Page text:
Pyrdle (pronounced purr-dul) is Wordle implemented in Python.
Contributions welcome, but I don't have a ton of interest in providing support on this code, so use at your own risk.
Install and Play
$ pip install pyrdle $ wordle
--help to see how to set the game to have a different number of letters, different number of guesses, or to use a different language.
Notes, See Also, and Acknowledgements
- The english word list is from https://pypi.org/project/english-words/. This has some weird stuff missing from it.
- The german word list comes from the Leibniz-Institute für Deutsche Sprache
- An implementation of Wordle in R: https://github.com/coolbutuseless/wordle
- A tiny Wordle guessing companion in Python https://pypi.org/project/pywordle/
Why We're Really Here: to Ruin Wordle
I originally wrote this after talking to @scolby33 and @deoxys314 because I wanted to write an algorithm to play Wordle for me. I started by creating a way of simulating a game, then realized there were lots of ways to play, so naturally I wanted to be able to figure which was best.
This repository assesses two metrics about each algorithm:
- Success: how many of the words of the given length and number of guesses can it successfully solve?
- Efficiency: what's the average number of guesses needed over all successful words?
Later, this repository will run multiple trials in order to assign confidence intervals for success and quality for randomized algorithms.
This repository is a playground for implementing new solve strategies. Feel free to send a PR with your own (just subclass the
- Perfect guess: a guess that uses all previous information available, including knowledge about correct positions, unused letters, and used letters
Initial Fixed Guesses with Successive Greedy Choices
This algorithm takes a list of one, two, three, etc. initial guesses and always does them in order. This strategy lets you maximize the number of unique letters you can get information (e.g., if you pick three words, you can potentially get information about 15 letters in the standard 5-column variant of the game). However, this strategy sacrifices the positional information learned during these guesses as they are not used.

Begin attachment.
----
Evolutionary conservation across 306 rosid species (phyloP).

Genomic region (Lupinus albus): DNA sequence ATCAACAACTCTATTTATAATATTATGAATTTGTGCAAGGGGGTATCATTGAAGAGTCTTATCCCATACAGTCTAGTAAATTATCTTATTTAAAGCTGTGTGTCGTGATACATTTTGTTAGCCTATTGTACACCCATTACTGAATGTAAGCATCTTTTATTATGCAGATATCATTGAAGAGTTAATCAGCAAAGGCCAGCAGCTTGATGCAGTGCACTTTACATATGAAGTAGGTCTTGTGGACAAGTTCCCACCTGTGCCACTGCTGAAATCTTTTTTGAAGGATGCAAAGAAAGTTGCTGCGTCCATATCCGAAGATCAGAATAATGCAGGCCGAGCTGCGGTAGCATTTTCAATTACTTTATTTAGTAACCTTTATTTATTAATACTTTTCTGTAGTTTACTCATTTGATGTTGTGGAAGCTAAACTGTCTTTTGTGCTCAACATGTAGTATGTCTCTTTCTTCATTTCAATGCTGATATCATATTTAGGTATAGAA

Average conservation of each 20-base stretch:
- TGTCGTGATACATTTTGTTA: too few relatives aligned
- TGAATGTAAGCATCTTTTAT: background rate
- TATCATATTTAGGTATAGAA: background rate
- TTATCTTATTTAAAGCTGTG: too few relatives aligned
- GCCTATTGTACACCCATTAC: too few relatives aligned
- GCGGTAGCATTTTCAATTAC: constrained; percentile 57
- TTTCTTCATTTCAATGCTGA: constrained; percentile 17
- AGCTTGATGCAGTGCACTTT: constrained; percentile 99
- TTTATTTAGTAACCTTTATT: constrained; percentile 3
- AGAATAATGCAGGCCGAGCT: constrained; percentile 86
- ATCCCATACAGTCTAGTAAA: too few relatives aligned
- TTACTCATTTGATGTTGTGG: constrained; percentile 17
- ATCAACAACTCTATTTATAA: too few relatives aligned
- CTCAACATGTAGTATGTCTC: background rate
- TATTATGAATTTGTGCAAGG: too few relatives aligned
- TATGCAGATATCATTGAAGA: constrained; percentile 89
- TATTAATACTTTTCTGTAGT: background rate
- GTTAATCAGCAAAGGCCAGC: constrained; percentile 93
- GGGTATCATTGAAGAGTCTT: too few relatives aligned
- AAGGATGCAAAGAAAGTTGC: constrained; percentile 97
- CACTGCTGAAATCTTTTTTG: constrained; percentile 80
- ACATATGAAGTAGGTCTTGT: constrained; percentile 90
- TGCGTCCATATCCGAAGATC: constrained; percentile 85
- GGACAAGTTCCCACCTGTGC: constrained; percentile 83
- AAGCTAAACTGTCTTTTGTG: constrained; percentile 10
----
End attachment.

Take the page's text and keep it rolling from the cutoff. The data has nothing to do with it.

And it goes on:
After the initial guesses, the algorithm tabulates all the constraints it learned (e.g., which letters are in the right position, which letters are present but in the wrong position, and what letters are not present). It then reads through the dictionary and picks the first word that matches all the constraints. If this isn't the winner, it updates the constraints and continues. This works quite well!
The obvious follow-up questions are:
- How often does this work?
- How many initial words do I need?
- What are the best words?
- Can this algorithm be improved?
The answer to 4 is yes: rather than picking just the first word, you can rank all the remaining words by "entropy" and pick the highest one. But now let's look at the other questions for different possible 1, 2, and 3-word fixed initial guesses. Each word is given an entropy score by first calculating the letter frequencies across all words of the given length then performing a weighted sum of the unique letters in a word based on their frequencies. Therefore, words containing a larger variety of frequent letters get the highest entropy scores.
One Fixed Guess
For each of the ~3.5 5-letter words in the English dictionary, I chose that word as the initial word, then ran the fixed guess with successive greedy choices algorithm for all possible Wordle games starting with all words. Then I calculated the number of games where the algorithm was successful. The following chart shows entropy score of each initial guess vs. the percentage success rate across all games on all words. I was expecting a weak linear relation between score and success, but there almost isn't one at all. It turns out, if you're a perfect guesser, then Wordle is just too easy most of the time. I bet that the few failures were due to the naïveté of the algorithm, which could be improved the way I described above.
Three Fixed Guesses
We actually got into this whole thing because we thought that we needed three letters to start it off. Mamma Hoyt said she had picked Ariel, thump, and gowns as her initial guesses. I hadn't even considered doing this at the moment, so I was off to the races. My sister came up with the same idea, and had chosen weary, ghost, lions.
This strategy involves deterministically guessing three words that cover a wide variety of vowels and consonants. For example, (lunch, metro, daisy) covers all five vowels and 10 different consonants.
It's pretty likely that with these choices, you will be able to deterministically solve for the word after one more perfect guess. It turns out that with this example, you can solve 96.9% of the time with an average of 4.27 guesses. That's pretty surprising, but also assumes you have computer-like recall of words.
I haven't quite got around to scoring all the possible 3-letter starts. First, it will take a loooong time, and I'm not willing to leave Python to finish this (it will then stop being fun). Second, I haven't yet determined if the following statement is true or not:
The best performing word in the 1 word variant of this algorithm will also appear in the best performing pair of words in the 2 word variant
If this is true, then all of those considerations of implementation will go out the window, so I will need to think about it a bit more!